Iowa voters sent Congressman Leonard Boswell into retirement Tuesday and reelected Iowa’s other four congressmen.
Republican Congressman Tom Latham faced incumbent Democrat Leonard Boswell after Iowa lost one of its five seat in redistricting. Latham told Radio Iowa he won by campaigning on his experience.
“Because we focused I think on the issues …you know you’ve got two incumbents that have voting records for people to compare. We didn’t do personal attacks, but we talked about the issues, the differences that we have,” Latham said. “And I think people will overwhelmingly — when the final numbers are in — show that they sided with us as far as the issues.”
Latham said he hopes President Obama is serious about working with congress. “I hope that he is serious about sitting down in a constructive way with congress to actually solve the problems, because they are enormous with our debt, with the annual deficits, with the fiscal cliff that we are looking at at the end of the year, the uncertainty that’s in the economy today which is stopping job growth,” Latham said.
“We are going to have to pull together. We’re going to have to, like I said, put people before politics and progress before partisanship.”
Boswell’s long career in politics came to an end with his loss to Latham. The 78-year-old Boswell won his seat in congress in 1996 after previously serving three terms in the Iowa Senate.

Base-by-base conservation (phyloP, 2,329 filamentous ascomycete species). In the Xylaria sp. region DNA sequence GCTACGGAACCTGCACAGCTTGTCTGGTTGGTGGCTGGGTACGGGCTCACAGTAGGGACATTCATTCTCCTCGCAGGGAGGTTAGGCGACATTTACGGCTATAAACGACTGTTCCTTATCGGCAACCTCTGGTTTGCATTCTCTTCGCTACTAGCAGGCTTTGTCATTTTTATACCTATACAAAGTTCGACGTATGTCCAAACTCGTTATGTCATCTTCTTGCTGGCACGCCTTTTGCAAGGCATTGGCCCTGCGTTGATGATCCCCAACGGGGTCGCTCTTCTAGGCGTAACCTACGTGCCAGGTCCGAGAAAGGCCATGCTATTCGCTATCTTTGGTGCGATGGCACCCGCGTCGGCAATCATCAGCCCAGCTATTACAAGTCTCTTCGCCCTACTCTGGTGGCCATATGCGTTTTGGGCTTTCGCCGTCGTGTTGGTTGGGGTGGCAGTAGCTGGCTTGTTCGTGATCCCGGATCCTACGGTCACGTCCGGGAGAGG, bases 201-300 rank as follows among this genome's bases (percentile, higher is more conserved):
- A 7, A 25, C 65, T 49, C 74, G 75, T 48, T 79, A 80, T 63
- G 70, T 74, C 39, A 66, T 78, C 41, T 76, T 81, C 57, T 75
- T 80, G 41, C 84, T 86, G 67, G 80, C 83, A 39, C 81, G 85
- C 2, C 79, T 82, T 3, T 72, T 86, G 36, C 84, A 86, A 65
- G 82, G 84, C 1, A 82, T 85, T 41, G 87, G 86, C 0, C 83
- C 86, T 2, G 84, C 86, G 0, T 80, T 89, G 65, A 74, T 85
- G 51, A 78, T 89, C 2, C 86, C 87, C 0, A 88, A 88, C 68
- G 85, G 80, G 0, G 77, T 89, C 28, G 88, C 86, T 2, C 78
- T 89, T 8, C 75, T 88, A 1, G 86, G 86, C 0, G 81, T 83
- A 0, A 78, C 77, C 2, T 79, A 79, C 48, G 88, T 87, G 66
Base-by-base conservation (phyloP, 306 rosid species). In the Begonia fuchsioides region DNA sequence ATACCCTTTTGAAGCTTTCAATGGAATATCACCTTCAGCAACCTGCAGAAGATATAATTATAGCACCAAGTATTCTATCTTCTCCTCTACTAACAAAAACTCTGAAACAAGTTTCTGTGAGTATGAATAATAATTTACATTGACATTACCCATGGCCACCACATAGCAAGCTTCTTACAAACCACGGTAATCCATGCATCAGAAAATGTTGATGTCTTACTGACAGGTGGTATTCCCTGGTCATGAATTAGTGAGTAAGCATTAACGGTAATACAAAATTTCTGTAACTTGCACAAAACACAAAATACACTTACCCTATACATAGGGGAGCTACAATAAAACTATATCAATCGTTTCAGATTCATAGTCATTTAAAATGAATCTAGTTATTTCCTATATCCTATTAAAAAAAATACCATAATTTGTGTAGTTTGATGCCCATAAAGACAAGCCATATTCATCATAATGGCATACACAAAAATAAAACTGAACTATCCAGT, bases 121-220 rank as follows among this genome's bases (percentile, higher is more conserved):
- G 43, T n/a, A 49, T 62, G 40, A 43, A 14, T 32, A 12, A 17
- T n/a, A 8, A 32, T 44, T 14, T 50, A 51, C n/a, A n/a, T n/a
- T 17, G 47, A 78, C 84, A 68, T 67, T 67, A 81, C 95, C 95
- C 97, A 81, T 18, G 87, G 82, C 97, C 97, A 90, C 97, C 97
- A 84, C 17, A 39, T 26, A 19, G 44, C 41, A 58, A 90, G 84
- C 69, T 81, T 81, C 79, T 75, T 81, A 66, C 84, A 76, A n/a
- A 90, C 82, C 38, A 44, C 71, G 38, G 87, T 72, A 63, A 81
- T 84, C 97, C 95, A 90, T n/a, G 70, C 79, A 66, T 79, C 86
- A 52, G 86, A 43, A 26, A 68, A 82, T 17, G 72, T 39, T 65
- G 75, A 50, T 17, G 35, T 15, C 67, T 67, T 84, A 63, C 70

“It’s been my honor, my privilege and my thanksgiving to get to live amongst you and serve you for these many, many years,” Boswell told Iowa Democrats gathered in Des Moines.
Boswell operates a farm in Davis City that has been in his family for several generations. He and his wife Dody were married in 1956 and have three children.
“I can’t thank you enough and I can’t thank my wife enough for being right there beside me,” Boswell said to cheers from the crowd.
Congressman Steve King, a Republican from Kiron, won a sixth term last night.
“We put together a campaign that reflected Iowa values and the record I have in congress is clear,” King told Radio Iowa, “and I made that clear.”
For the first time since his first congressional campaign in 2002, King debates his Democratic opponent, Christie Vilsack.
“Even though the press didn’t report who was winning those debates, the people that went to them were out talking with each other and it went through the grapevine and I think that all added up, that and a really wonderful volunteer effort,” King said. “And the fundraising that we had came from Iowa and hers came from outside Iowa and all of that makes a difference.”
Vilsack, who was Iowa’s first lady for eight years, declined to do media interviews after the results of the race were known. Sam Roecker, a spokesman for the Vilsack campaign, spoke with Radio Iowa at about midnight.
“Christie is really proud of the race that she ran, as am I,” Roecker said.
Getting King to debate was a victory for democracy, according to Roecker.